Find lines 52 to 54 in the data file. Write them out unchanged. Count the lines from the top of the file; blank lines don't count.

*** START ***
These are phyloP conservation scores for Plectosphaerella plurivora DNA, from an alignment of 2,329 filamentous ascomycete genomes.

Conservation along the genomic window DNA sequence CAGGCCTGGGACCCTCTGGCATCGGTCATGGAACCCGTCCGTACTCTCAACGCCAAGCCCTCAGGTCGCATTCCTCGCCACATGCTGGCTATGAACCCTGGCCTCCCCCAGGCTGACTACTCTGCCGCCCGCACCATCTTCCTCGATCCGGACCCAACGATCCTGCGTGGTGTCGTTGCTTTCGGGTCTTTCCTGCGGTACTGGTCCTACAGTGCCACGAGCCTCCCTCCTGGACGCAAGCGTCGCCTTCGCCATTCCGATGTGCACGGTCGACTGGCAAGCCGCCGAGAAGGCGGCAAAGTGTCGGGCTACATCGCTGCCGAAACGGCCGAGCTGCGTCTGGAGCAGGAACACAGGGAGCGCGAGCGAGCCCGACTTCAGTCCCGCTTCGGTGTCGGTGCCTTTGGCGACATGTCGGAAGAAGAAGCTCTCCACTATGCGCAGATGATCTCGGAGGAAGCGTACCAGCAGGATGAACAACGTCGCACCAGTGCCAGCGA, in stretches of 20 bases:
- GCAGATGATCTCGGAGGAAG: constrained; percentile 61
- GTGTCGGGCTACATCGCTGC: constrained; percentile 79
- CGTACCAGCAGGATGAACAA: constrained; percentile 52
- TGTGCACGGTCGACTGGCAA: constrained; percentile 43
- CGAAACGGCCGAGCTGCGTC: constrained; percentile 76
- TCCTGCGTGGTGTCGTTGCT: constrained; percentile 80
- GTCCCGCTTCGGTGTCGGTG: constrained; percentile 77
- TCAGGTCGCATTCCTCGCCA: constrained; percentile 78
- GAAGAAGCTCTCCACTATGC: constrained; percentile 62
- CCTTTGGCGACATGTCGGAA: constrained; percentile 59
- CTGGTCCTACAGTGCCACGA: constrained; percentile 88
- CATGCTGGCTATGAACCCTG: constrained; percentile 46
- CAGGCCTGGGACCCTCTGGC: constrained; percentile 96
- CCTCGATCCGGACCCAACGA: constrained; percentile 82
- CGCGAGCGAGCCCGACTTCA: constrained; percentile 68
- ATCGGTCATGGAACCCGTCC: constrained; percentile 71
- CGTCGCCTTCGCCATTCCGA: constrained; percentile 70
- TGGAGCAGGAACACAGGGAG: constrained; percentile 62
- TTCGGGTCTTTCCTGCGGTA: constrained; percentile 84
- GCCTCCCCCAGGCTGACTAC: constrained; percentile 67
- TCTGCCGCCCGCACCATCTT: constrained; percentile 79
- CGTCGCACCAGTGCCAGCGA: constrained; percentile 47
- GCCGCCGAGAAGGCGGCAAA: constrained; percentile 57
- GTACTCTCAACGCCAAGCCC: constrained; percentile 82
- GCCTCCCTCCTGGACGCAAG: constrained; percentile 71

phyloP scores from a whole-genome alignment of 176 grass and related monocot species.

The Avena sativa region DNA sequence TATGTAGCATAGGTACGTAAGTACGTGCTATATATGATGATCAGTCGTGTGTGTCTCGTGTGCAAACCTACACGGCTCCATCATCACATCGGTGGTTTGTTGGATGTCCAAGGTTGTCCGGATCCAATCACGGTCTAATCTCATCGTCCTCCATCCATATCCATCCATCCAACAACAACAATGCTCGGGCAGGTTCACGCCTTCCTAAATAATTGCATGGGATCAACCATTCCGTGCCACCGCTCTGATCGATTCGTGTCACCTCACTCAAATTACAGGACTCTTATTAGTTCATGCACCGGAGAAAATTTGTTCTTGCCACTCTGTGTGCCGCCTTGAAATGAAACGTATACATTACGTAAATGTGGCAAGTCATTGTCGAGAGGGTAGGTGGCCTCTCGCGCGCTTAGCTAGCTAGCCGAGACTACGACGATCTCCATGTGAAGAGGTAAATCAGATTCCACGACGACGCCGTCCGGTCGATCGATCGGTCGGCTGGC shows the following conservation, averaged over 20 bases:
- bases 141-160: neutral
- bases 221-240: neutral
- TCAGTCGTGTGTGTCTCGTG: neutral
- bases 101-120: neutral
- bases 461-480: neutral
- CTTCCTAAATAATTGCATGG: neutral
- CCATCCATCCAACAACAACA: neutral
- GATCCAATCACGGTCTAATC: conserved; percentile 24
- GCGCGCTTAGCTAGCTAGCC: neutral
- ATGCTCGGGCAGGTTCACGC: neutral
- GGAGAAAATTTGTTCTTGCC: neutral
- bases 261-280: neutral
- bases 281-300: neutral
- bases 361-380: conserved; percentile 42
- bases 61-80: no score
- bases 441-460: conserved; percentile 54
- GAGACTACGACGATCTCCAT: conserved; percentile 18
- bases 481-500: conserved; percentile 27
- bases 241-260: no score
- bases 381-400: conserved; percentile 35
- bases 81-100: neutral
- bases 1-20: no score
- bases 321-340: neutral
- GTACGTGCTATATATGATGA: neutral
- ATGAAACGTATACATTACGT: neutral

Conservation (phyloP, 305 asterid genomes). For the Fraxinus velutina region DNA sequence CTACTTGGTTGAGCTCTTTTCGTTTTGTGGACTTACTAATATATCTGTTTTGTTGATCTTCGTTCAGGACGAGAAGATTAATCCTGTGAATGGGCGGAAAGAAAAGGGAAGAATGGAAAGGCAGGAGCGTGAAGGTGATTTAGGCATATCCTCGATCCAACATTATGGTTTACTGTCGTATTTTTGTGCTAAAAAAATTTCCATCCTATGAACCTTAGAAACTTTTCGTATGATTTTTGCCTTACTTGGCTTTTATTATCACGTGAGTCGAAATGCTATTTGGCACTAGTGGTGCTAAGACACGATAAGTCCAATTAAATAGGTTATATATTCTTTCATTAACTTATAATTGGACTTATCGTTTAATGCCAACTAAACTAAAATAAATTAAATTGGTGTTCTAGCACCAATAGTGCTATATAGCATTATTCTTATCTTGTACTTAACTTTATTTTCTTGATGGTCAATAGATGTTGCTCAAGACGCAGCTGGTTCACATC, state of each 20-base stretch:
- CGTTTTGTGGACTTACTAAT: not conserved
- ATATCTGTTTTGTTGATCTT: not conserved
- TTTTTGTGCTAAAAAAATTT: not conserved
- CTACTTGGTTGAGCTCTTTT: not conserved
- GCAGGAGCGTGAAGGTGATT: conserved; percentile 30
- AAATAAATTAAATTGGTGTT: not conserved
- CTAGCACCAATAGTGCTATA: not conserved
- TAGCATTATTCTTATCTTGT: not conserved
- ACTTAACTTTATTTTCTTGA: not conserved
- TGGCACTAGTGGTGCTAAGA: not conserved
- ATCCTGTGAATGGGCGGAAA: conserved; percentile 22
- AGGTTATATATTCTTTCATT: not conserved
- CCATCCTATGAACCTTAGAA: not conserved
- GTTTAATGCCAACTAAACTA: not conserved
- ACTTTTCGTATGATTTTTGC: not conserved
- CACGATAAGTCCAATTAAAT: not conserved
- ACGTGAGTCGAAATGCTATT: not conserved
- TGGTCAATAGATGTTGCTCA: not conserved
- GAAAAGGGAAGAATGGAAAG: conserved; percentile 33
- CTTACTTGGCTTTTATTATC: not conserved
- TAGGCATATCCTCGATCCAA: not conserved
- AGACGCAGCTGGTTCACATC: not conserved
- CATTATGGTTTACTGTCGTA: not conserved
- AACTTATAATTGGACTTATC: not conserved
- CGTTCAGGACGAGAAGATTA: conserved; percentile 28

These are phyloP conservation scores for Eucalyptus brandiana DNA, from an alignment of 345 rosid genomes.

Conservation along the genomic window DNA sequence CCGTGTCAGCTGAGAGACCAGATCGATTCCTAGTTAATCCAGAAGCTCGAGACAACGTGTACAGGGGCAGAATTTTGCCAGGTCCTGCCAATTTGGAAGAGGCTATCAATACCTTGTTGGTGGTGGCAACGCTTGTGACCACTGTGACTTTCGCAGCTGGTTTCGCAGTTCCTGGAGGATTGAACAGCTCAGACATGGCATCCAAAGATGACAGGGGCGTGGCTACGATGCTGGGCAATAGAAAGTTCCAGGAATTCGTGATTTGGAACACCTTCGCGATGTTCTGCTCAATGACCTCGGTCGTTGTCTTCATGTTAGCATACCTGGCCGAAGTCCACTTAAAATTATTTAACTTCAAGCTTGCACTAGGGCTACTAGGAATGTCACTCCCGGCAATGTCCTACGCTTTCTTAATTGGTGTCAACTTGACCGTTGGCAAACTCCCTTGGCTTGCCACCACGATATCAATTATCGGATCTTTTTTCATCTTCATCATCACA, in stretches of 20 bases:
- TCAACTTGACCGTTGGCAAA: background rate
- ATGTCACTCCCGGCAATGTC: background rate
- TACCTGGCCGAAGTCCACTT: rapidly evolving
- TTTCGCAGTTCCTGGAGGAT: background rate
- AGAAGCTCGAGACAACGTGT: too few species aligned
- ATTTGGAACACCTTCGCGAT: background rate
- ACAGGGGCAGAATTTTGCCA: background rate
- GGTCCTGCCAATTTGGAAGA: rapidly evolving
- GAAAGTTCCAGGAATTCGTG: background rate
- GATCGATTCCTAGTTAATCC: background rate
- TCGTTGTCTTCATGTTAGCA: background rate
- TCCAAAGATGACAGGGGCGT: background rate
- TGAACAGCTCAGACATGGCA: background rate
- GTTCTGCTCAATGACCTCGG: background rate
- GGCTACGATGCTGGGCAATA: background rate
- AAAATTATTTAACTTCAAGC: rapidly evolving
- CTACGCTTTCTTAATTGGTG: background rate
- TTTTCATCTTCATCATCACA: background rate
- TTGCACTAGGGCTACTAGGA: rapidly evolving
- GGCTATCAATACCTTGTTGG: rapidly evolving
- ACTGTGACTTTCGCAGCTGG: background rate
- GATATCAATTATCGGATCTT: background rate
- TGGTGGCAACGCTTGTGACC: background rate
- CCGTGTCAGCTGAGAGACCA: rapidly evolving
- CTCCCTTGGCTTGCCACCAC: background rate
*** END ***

- bases 321-340: neutral
- GTACGTGCTATATATGATGA: neutral
- ATGAAACGTATACATTACGT: neutral